Hiring a Professional Bagpiper.

Paying the Piper

Like any other professional instrumentalist, Bagpipers have a lot of money tied up in the costs of the bagpipe, the uniform, maintenance of both and practicing to reach a professional level.

With the years of experience we have, we can say, without question, that the simplest performance (playing one tune) takes just as much time in preparation (warming up, dressing, traveling) as compare to playing for a few or more hours.

Minimum time spent for any Bagpiper from start to finish is easily 3-4 hours.

Typical Example:
Hiring a Bagpiper for one tune at a wedding or funeral that starts at 4pm.
From the Bagpiper's perspective:

  • 12:00pm - Warm up bagpipes.
  • 1:00pm - Dress in uniform.
  • 2:00pm - Leave for the church. This allows in hour of travel in late afternoon.
  • 3:00pm - Arrive at the church one hour before. This guarantees a timely start and allows time to check the "layout" for unforeseen issues and final tune up of the bagpipes.
  • 4:00pm - Piping begins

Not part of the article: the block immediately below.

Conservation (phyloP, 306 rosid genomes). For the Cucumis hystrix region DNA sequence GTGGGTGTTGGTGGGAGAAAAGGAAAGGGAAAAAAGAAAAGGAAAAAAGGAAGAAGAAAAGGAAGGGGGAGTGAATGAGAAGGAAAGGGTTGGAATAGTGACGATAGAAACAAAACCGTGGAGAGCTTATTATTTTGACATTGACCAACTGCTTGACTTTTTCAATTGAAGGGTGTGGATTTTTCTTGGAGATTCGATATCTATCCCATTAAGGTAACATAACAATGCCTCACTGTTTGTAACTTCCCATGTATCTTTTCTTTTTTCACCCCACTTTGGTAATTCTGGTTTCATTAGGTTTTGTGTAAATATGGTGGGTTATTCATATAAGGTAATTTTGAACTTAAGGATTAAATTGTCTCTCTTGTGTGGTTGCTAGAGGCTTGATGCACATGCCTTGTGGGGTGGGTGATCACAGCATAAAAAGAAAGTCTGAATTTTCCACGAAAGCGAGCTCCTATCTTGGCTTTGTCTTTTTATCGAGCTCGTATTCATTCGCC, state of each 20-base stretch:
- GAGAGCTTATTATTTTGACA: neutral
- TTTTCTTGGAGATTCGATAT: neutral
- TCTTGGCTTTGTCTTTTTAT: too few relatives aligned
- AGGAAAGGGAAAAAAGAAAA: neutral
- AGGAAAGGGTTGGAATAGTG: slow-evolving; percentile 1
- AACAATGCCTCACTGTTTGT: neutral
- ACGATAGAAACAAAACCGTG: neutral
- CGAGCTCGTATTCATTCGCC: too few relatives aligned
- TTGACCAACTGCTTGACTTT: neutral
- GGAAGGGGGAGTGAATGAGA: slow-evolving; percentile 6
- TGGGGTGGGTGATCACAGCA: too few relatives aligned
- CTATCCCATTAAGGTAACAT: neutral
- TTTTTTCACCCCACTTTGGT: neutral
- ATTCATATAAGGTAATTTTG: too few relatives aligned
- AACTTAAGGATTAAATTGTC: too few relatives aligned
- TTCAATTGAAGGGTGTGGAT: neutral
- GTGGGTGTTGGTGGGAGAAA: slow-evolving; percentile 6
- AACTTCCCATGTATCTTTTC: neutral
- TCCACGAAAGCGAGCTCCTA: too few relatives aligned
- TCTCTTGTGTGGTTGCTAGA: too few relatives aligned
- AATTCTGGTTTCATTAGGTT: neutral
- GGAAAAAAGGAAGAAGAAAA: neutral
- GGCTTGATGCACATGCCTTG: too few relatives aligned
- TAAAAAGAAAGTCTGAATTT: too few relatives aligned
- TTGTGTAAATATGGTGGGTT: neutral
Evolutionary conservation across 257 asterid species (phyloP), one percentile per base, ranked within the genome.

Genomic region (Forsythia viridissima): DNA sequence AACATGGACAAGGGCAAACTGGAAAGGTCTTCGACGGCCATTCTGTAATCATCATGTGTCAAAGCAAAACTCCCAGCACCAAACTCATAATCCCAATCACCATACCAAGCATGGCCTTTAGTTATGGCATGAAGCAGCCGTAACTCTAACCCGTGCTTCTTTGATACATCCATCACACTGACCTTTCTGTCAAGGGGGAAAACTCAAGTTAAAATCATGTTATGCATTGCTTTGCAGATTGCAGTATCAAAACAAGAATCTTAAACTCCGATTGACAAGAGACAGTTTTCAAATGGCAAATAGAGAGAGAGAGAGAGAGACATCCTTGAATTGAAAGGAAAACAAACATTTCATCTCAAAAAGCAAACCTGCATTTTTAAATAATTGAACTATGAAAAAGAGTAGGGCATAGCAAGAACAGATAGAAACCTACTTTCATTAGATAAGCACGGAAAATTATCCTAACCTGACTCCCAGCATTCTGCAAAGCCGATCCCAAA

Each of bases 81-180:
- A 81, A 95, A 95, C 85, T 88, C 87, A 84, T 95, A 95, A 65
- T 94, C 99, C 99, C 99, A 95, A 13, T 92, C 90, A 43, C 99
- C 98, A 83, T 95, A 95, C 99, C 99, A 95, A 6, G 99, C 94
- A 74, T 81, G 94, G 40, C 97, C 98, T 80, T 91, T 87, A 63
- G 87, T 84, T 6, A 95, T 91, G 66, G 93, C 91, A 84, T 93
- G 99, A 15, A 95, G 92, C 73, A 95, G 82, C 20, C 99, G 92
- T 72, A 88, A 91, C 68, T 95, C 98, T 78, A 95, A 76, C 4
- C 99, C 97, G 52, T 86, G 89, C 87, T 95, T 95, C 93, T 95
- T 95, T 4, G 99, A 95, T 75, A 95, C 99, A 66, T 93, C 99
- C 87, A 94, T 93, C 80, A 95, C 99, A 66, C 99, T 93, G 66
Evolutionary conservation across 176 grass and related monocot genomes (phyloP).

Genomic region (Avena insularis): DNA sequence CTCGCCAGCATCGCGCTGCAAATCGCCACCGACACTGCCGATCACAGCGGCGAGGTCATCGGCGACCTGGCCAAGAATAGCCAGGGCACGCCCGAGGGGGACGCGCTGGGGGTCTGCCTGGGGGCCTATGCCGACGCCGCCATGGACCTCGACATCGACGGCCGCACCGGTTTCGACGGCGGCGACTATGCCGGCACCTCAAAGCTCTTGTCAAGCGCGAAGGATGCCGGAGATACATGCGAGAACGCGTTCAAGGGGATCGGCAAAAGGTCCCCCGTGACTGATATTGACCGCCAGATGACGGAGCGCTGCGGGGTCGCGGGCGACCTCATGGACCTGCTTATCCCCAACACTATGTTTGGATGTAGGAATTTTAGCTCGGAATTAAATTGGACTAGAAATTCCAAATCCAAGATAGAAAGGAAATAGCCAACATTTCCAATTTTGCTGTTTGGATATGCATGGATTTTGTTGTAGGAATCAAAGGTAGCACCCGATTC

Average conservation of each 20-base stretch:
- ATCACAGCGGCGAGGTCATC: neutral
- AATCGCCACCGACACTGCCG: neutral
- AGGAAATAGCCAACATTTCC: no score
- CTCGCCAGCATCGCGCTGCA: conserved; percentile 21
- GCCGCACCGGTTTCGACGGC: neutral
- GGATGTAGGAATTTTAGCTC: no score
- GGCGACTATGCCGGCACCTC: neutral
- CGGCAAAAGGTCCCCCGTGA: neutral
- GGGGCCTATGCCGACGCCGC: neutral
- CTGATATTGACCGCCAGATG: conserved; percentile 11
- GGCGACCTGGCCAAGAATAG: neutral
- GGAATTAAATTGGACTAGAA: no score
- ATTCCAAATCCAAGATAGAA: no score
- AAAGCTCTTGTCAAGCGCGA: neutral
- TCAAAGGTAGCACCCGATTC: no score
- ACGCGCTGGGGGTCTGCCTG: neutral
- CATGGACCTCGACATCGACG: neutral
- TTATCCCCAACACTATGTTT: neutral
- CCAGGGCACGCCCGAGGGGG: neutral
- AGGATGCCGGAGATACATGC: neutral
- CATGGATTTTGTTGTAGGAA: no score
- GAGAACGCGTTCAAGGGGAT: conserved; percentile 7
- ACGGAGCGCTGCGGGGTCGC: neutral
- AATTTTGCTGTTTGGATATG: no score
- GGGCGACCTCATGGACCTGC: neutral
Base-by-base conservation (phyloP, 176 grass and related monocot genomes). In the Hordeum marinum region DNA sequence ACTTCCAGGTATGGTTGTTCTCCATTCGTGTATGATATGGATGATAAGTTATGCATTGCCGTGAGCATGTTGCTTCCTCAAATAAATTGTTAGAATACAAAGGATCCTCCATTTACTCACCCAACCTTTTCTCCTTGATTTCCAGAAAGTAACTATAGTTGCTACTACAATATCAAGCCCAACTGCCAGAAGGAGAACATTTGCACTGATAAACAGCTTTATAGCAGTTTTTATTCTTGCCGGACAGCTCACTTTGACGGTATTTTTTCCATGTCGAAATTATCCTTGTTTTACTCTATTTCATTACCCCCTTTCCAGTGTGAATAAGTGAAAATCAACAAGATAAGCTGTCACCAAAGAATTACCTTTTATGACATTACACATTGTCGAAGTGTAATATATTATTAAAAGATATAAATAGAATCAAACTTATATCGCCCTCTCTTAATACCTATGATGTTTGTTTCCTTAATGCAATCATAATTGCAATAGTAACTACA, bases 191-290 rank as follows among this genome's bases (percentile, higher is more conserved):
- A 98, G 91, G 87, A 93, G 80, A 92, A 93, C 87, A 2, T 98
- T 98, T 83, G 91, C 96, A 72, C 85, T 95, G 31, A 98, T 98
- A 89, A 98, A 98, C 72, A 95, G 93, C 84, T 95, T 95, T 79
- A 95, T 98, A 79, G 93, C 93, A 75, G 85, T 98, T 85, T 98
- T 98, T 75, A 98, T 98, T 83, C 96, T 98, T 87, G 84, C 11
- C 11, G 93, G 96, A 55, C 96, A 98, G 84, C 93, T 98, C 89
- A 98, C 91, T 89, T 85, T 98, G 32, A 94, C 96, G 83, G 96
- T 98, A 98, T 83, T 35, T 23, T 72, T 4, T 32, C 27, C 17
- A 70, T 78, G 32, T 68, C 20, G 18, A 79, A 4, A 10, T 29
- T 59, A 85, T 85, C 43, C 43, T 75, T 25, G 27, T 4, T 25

As you can see, there is the minimum of four hours just in the preparation.

Comparable costs

  • $100-$300 per hour for DJ.
  • $100-$350 Organist service fees. (one hour for service only)
  • $400 Harpist fees for one hour before wedding reception.
 

With the information above, you should be able to create a budget with regards to hiring a Bagpiper.

Not All Bagpipers are Equal

OK, I got the budget, now how can I tell one Bagpiper's talents from another?

All Bagpipers have the opportunity to develop their skills through competitions. Bagpipe competitions are set to different grade levels.


These grade levels are as follows:

  • Grade V through Grade I are amateur
  • Grade "Open" is "Professional".
 

Data below is from the Western United States Pipe Band Association.

  • Grade V - Student or beginner
  • Grade IV - 57% of the bagpipers you hear are at this rank. These Bagpipers may or may not be able to tune their pipes.
  • Grade III - 28% of the Bagpipers play at this level. Must be able to tune their own bagpipes.
  • Grade II - 9% of the Bagpipers should be able to play tunes such as Jigs, Reels, Hornpipes, and other tunes.
  • Grade I - 4% of the Bagpipers Crop without the cream.
  • Open - 2% of the Bagpipers Cream of the crop.

 

What to ask before hiring:

  • What was the last Grade Level of competition you competed at?
  • Are there any solo recordings of you playing?

 

If the price is "too good" to be true, listen to a recording of them. Then listen to one of our recordings. If you cannot tell the difference, then you should have a good Bagpiper.

From start up to finish, the Bagpipe should sound pleasant, warm, exciting, not loud, harsh, high pitched and squeaky.